St. Martin’s Tijon Parfumerie: A Fragrance All Your Own

John Berglund of Tijon Parfumerie. Photo by Richard Varr

John Berglund of Tijon Parfumerie. Photo by Richard Varr

By Richard Varr

I always thought men’s cologne was something you simply purchased from a department store – maybe a nice birthday gift or a stocking stuffer at Christmas.  With my trip to St. Martin, however, I found a new respect for exactly what it takes to make a manly cologne or a sensual perfume.

Grand Case, St. Martin. Photo by Richard Varr

Grand Case, St. Martin. Photo by Richard Varr

On the French side of this Caribbean island, in the beachside town of Grand Case with its boutiques and restaurants, I found Tijon Parfumerie where you can actually make your own perfume or cologne.  Several years ago I visited a few of the parfumeries in Grasse, France, often referred to as the perfume capital of the world, but I never had the chance to actually smell some of the hundreds of scents used in creating the fragrances.

Cyndi Berglund with 300 bottles of fragrance oils. Photo by Richard Varr

Cyndi Berglund with 300 bottles of fragrance oils. Photo by Richard Varr

At Tijon, I did just that.  I was invited to join Tijon’s “Invent Your Scent Mix & Match Class” where you mix fragrance oils to make your very own perfume or cologne.  There are more than 300 oils to choose from – earthy and floral to citrus and spicy, with base fragrances ranging from dune grass, tobacco and leather to lemon grass, passion fruit and mango, to name just a few.

“With over 300 oils to choose from and the fact that you might use a couple drops of one oil or another, we think the possible combinations are almost infinite,” says John Berglund, an American who along with his wife Cyndi left the fast-paced corporate world to create this parfumerie in the Caribbean.  “That’s why every blend that’s been made here is always a blend I haven’t smelled before.”

Perfume-making station. Photo by Richard Varr

Perfume-making station. Photo by Richard Varr

The process involves combining three types of oils.  First there are what’s known as base “notes,” usually heavier oil fragrances such as amber, vanilla, myrrh and musk that last longer on your skin.  Middle notes are the heart of the perfume and are usually floral, woodsy, earthy or spicy.  Top notes, including citrus fragrances such as lemon and lime, evaporate in maybe 15 minutes or so.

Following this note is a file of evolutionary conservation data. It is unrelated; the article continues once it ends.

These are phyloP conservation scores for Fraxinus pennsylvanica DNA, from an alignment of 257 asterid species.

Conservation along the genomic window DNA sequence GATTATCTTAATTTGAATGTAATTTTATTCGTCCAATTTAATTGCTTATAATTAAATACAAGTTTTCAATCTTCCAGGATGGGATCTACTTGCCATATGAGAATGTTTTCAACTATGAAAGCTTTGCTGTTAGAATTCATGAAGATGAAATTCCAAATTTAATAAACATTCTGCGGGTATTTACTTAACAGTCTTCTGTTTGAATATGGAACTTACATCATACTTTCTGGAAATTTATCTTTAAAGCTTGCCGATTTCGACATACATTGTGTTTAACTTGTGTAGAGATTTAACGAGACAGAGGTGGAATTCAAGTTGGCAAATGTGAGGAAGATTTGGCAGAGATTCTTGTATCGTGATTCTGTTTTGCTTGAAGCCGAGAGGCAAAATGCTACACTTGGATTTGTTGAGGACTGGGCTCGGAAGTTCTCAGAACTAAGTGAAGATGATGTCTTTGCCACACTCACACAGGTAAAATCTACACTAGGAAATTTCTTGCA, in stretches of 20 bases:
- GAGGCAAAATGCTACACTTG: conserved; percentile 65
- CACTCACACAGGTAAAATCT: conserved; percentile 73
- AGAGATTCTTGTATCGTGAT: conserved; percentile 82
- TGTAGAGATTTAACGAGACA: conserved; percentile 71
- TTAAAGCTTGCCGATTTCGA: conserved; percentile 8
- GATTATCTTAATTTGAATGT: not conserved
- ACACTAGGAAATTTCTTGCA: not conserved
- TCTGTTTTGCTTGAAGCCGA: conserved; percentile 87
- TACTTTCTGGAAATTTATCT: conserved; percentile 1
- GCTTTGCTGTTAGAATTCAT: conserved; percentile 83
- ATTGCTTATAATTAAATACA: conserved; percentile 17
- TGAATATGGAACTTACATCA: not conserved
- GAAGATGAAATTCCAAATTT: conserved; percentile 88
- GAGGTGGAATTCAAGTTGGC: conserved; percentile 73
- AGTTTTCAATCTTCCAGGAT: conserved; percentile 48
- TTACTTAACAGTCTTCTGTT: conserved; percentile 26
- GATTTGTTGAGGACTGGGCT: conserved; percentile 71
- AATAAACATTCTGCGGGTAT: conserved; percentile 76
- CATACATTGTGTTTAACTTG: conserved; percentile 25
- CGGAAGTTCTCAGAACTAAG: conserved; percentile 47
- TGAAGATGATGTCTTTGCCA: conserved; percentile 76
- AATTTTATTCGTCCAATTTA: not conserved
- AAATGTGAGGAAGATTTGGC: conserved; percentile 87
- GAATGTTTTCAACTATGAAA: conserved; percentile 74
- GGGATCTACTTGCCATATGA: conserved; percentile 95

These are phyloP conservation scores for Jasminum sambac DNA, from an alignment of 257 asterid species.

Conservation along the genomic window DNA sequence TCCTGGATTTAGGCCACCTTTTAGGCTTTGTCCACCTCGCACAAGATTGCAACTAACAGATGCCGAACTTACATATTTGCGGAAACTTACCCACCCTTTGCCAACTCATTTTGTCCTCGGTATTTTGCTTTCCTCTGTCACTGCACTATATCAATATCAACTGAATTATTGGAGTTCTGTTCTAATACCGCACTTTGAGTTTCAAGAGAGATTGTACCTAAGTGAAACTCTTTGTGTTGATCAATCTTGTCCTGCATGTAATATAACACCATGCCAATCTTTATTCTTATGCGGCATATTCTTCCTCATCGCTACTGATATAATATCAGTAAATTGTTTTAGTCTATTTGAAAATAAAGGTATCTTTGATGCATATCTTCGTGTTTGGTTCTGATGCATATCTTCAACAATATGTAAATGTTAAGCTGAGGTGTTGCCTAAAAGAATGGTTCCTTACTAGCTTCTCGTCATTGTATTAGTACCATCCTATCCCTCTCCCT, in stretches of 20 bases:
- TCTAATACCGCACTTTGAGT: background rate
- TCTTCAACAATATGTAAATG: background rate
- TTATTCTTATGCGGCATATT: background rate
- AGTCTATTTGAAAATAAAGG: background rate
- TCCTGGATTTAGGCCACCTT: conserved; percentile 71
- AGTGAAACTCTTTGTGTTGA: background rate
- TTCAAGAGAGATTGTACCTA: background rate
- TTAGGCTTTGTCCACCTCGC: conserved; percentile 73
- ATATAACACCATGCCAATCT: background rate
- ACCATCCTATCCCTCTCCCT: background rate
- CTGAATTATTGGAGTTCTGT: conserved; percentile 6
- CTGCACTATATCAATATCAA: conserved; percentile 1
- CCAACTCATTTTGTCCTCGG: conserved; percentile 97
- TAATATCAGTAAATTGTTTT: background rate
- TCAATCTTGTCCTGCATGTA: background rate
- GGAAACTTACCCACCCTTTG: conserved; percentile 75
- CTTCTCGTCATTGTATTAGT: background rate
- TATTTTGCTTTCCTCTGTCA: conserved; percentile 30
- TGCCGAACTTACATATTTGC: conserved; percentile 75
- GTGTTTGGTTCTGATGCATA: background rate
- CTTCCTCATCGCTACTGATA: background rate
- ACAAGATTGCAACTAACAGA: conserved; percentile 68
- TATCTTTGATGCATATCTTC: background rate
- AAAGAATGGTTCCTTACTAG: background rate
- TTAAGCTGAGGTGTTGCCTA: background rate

“You basically have to go with what smells good to you,” says Cyndi Berglund.  “When you’re picking your oils, try to mix up categories.  Maybe use a floral, an earthy and a citrus for example, or a spicy, a citrus and a woodsy.  Try not to stay in one category, only to make your formula a little more complex.”

When I started sniffing some of the 300 oils, I was actually surprised of my keen sense of smell – that I could clearly differentiate the scents of dune grass, vanilla and Frasier Fir for example, or tobacco and eugenol, derived from clove oil and a familiar smell from the dentist’s office.

Richard mixing oils.

Richard mixing oils.

“Eugenol is popular in the dentist’s office as a numbing agent.  It has a nice spicy scent and a little touch of it in the right formulas can be very nice,” explains John.  “Tobacco is more of a masculine scent,” he adds.  “It has a bad connotation, but we’re talking about the tobacco leaf before it’s processed.”

After trying three combinations of different oils, I settled for one that included an earthy base of cedarwood and sage, an additional base of musk, a freshener of green aloe and clover, and a citrus note of bergamot, an inedible fruit that’s similar to a cross between an orange and lemon.  “It really balanced very well,” notes John.

To make the final perfume or cologne, the next step is adding distilled water and then 100 percent denatured alcohol to thin out the oils.  The concoction is placed in a small perfume bottle for Tijon’s customers.  And customers can name their creation – I named mine, “Nature’s Essence.”

John Berglund. Photo by Richard Varr

John Berglund. Photo by Richard Varr

What’s the overall difference between men’s cologne and women’s perfume?  “Before 1921, all the perfumes were unisex.  The difference is women’s perfumes are usually heavily floral while men’s colognes are woodsy or musky,” explains John.  “Now it’s more of a marketing term.  Men don’t want to buy perfumes so they call it cologne or eau de toilette.”

“People who have come here say never in their life would they ever make their own perfume or cologne,” notes John.  “I think the fun for the participant is they’re creating something they never thought they would.”

“For us, the fun is meeting people from all over the world who leave here with a big smile on their face.”

Photo by Richard Varr

Photo by Richard Varr

FOR MORE INFORMATION:    http://www.tijon.com

VIDEO:  John and Cyndi Berglund explain part of the perfume and cologne-making process.

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2 responses to “St. Martin’s Tijon Parfumerie: A Fragrance All Your Own

  1. I learned a lot from this post. This is really informative. Keep posting like this. Thanks.

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